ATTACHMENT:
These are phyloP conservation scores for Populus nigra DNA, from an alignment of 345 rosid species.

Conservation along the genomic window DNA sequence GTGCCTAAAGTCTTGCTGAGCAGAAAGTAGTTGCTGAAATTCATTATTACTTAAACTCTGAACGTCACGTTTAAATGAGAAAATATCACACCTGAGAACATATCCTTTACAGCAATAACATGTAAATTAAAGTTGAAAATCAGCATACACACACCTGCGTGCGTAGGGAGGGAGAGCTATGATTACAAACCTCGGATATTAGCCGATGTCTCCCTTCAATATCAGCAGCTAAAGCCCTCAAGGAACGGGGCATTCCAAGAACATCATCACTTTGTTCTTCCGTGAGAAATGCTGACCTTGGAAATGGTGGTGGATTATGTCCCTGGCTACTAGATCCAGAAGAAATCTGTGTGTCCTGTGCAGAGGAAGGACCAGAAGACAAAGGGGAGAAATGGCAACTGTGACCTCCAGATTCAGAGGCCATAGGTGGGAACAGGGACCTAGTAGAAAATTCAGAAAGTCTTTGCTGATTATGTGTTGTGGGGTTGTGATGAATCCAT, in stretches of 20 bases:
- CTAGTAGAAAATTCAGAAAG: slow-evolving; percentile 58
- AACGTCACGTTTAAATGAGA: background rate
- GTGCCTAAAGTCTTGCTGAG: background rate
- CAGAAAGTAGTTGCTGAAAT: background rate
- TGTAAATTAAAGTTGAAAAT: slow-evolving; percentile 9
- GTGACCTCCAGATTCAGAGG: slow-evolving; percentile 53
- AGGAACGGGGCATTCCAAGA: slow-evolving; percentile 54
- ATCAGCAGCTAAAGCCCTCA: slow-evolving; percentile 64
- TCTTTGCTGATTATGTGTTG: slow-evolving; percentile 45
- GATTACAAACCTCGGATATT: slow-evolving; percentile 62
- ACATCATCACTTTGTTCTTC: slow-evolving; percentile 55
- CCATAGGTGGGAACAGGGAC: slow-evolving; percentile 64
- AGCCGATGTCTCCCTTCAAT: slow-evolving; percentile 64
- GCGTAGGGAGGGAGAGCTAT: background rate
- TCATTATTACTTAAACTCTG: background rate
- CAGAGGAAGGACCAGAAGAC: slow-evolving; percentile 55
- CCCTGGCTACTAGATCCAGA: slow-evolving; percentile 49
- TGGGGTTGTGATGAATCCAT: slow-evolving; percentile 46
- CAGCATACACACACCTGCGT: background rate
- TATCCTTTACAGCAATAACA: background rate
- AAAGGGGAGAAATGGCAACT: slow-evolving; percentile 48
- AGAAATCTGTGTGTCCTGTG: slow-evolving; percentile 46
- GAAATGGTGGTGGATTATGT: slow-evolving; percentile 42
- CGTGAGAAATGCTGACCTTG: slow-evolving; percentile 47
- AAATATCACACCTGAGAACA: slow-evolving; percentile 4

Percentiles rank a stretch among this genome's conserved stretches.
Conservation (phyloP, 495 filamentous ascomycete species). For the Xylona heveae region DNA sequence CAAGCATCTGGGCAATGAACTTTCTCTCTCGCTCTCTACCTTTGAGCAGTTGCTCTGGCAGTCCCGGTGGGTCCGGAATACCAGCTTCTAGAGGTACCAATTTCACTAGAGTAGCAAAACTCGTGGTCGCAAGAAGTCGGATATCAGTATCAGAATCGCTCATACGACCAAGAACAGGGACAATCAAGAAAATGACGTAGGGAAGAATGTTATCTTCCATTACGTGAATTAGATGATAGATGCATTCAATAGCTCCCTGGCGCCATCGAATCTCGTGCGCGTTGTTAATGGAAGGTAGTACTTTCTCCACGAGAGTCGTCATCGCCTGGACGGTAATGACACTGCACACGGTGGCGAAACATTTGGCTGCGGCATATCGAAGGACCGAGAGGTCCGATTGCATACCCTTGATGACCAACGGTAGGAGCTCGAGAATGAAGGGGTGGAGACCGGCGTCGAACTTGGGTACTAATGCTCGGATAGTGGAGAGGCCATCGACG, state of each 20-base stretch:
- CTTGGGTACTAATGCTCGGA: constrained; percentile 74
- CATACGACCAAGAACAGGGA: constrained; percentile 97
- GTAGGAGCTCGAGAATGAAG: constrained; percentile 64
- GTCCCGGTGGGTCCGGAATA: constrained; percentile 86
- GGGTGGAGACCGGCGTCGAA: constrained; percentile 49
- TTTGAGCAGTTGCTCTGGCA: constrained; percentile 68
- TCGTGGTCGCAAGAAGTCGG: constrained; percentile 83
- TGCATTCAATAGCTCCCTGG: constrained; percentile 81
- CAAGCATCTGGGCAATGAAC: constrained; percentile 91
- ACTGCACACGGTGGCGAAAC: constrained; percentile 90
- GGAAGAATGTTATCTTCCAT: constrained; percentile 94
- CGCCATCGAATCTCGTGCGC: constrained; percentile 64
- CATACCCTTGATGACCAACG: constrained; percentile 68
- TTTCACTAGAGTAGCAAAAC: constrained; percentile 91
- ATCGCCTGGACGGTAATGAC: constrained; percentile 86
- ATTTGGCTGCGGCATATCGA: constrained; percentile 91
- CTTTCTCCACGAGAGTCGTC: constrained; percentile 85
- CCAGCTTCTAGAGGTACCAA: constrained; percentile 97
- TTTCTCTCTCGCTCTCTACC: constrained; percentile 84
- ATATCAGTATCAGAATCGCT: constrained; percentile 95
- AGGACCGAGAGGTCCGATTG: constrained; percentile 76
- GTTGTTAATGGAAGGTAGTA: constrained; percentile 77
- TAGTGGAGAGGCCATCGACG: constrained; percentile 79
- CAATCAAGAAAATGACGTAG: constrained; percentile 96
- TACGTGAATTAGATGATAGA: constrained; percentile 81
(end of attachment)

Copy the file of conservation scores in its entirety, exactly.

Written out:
These are phyloP conservation scores for Populus nigra DNA, from an alignment of 345 rosid species.

Conservation along the genomic window DNA sequence GTGCCTAAAGTCTTGCTGAGCAGAAAGTAGTTGCTGAAATTCATTATTACTTAAACTCTGAACGTCACGTTTAAATGAGAAAATATCACACCTGAGAACATATCCTTTACAGCAATAACATGTAAATTAAAGTTGAAAATCAGCATACACACACCTGCGTGCGTAGGGAGGGAGAGCTATGATTACAAACCTCGGATATTAGCCGATGTCTCCCTTCAATATCAGCAGCTAAAGCCCTCAAGGAACGGGGCATTCCAAGAACATCATCACTTTGTTCTTCCGTGAGAAATGCTGACCTTGGAAATGGTGGTGGATTATGTCCCTGGCTACTAGATCCAGAAGAAATCTGTGTGTCCTGTGCAGAGGAAGGACCAGAAGACAAAGGGGAGAAATGGCAACTGTGACCTCCAGATTCAGAGGCCATAGGTGGGAACAGGGACCTAGTAGAAAATTCAGAAAGTCTTTGCTGATTATGTGTTGTGGGGTTGTGATGAATCCAT, in stretches of 20 bases:
- CTAGTAGAAAATTCAGAAAG: slow-evolving; percentile 58
- AACGTCACGTTTAAATGAGA: background rate
- GTGCCTAAAGTCTTGCTGAG: background rate
- CAGAAAGTAGTTGCTGAAAT: background rate
- TGTAAATTAAAGTTGAAAAT: slow-evolving; percentile 9
- GTGACCTCCAGATTCAGAGG: slow-evolving; percentile 53
- AGGAACGGGGCATTCCAAGA: slow-evolving; percentile 54
- ATCAGCAGCTAAAGCCCTCA: slow-evolving; percentile 64
- TCTTTGCTGATTATGTGTTG: slow-evolving; percentile 45
- GATTACAAACCTCGGATATT: slow-evolving; percentile 62
- ACATCATCACTTTGTTCTTC: slow-evolving; percentile 55
- CCATAGGTGGGAACAGGGAC: slow-evolving; percentile 64
- AGCCGATGTCTCCCTTCAAT: slow-evolving; percentile 64
- GCGTAGGGAGGGAGAGCTAT: background rate
- TCATTATTACTTAAACTCTG: background rate
- CAGAGGAAGGACCAGAAGAC: slow-evolving; percentile 55
- CCCTGGCTACTAGATCCAGA: slow-evolving; percentile 49
- TGGGGTTGTGATGAATCCAT: slow-evolving; percentile 46
- CAGCATACACACACCTGCGT: background rate
- TATCCTTTACAGCAATAACA: background rate
- AAAGGGGAGAAATGGCAACT: slow-evolving; percentile 48
- AGAAATCTGTGTGTCCTGTG: slow-evolving; percentile 46
- GAAATGGTGGTGGATTATGT: slow-evolving; percentile 42
- CGTGAGAAATGCTGACCTTG: slow-evolving; percentile 47
- AAATATCACACCTGAGAACA: slow-evolving; percentile 4

Percentiles rank a stretch among this genome's conserved stretches.
Conservation (phyloP, 495 filamentous ascomycete species). For the Xylona heveae region DNA sequence CAAGCATCTGGGCAATGAACTTTCTCTCTCGCTCTCTACCTTTGAGCAGTTGCTCTGGCAGTCCCGGTGGGTCCGGAATACCAGCTTCTAGAGGTACCAATTTCACTAGAGTAGCAAAACTCGTGGTCGCAAGAAGTCGGATATCAGTATCAGAATCGCTCATACGACCAAGAACAGGGACAATCAAGAAAATGACGTAGGGAAGAATGTTATCTTCCATTACGTGAATTAGATGATAGATGCATTCAATAGCTCCCTGGCGCCATCGAATCTCGTGCGCGTTGTTAATGGAAGGTAGTACTTTCTCCACGAGAGTCGTCATCGCCTGGACGGTAATGACACTGCACACGGTGGCGAAACATTTGGCTGCGGCATATCGAAGGACCGAGAGGTCCGATTGCATACCCTTGATGACCAACGGTAGGAGCTCGAGAATGAAGGGGTGGAGACCGGCGTCGAACTTGGGTACTAATGCTCGGATAGTGGAGAGGCCATCGACG, state of each 20-base stretch:
- CTTGGGTACTAATGCTCGGA: constrained; percentile 74
- CATACGACCAAGAACAGGGA: constrained; percentile 97
- GTAGGAGCTCGAGAATGAAG: constrained; percentile 64
- GTCCCGGTGGGTCCGGAATA: constrained; percentile 86
- GGGTGGAGACCGGCGTCGAA: constrained; percentile 49
- TTTGAGCAGTTGCTCTGGCA: constrained; percentile 68
- TCGTGGTCGCAAGAAGTCGG: constrained; percentile 83
- TGCATTCAATAGCTCCCTGG: constrained; percentile 81
- CAAGCATCTGGGCAATGAAC: constrained; percentile 91
- ACTGCACACGGTGGCGAAAC: constrained; percentile 90
- GGAAGAATGTTATCTTCCAT: constrained; percentile 94
- CGCCATCGAATCTCGTGCGC: constrained; percentile 64
- CATACCCTTGATGACCAACG: constrained; percentile 68
- TTTCACTAGAGTAGCAAAAC: constrained; percentile 91
- ATCGCCTGGACGGTAATGAC: constrained; percentile 86
- ATTTGGCTGCGGCATATCGA: constrained; percentile 91
- CTTTCTCCACGAGAGTCGTC: constrained; percentile 85
- CCAGCTTCTAGAGGTACCAA: constrained; percentile 97
- TTTCTCTCTCGCTCTCTACC: constrained; percentile 84
- ATATCAGTATCAGAATCGCT: constrained; percentile 95
- AGGACCGAGAGGTCCGATTG: constrained; percentile 76
- GTTGTTAATGGAAGGTAGTA: constrained; percentile 77
- TAGTGGAGAGGCCATCGACG: constrained; percentile 79
- CAATCAAGAAAATGACGTAG: constrained; percentile 96
- TACGTGAATTAGATGATAGA: constrained; percentile 81